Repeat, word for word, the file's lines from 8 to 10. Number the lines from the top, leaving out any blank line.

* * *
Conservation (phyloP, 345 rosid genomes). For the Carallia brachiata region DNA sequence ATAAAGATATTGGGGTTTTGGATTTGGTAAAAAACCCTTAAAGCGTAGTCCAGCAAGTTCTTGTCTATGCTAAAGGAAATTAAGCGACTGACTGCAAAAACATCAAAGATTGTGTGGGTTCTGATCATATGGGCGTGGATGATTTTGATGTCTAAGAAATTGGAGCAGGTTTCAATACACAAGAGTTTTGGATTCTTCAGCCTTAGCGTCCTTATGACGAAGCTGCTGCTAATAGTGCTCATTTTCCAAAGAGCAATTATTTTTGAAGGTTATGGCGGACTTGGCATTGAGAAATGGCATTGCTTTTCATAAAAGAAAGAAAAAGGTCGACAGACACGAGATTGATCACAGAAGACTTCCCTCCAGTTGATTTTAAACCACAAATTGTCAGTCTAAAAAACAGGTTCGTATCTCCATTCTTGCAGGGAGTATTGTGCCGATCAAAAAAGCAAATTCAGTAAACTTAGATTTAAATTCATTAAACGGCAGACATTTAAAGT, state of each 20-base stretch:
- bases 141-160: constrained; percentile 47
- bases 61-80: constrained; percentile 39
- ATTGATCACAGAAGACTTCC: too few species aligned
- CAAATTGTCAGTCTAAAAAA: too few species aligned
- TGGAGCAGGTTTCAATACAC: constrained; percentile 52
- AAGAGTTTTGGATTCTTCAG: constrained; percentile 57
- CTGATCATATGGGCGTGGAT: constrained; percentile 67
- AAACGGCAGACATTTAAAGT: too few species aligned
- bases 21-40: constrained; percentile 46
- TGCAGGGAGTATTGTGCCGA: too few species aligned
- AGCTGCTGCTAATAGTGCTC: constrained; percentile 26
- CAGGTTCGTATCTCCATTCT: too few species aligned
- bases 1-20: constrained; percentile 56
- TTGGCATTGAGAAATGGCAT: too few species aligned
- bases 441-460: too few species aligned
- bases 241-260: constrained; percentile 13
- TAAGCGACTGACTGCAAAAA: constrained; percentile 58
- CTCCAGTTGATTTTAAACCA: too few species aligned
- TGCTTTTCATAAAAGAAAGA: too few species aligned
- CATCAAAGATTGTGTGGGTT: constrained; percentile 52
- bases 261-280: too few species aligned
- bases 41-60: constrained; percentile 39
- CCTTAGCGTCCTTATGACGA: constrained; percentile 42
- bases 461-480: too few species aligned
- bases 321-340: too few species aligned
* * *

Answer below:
- CTGATCATATGGGCGTGGAT: constrained; percentile 67
- AAACGGCAGACATTTAAAGT: too few species aligned
- bases 21-40: constrained; percentile 46